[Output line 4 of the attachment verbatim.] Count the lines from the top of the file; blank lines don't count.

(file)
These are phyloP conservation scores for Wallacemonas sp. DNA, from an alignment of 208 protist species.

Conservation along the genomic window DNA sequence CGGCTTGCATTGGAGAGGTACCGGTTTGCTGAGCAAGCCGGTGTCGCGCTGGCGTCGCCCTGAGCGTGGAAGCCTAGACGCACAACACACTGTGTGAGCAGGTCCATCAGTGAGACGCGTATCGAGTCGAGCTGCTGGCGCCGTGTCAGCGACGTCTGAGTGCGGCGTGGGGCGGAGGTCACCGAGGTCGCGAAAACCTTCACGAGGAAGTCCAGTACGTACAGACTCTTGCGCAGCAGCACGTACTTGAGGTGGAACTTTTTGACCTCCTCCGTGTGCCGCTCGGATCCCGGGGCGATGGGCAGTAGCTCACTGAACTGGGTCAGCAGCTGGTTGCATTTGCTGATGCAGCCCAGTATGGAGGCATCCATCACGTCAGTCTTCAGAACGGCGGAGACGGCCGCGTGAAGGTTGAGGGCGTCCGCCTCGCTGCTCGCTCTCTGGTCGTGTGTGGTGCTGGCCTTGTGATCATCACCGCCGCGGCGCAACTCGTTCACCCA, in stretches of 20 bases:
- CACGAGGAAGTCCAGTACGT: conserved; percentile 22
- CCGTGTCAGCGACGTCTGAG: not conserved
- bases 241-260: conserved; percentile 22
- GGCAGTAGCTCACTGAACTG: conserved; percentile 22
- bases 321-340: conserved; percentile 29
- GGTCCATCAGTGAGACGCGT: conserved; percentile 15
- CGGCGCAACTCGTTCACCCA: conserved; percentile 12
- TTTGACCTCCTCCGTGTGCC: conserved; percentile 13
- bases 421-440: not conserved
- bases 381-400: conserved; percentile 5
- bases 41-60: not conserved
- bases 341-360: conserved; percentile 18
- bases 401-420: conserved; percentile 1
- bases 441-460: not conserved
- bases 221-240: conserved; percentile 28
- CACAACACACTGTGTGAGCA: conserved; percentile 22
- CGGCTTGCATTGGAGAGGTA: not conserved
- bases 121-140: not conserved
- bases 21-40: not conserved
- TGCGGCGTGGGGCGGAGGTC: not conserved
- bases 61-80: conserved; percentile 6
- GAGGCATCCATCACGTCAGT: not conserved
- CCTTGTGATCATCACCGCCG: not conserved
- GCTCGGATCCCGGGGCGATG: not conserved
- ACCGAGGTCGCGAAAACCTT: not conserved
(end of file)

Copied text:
- CCGTGTCAGCGACGTCTGAG: not conserved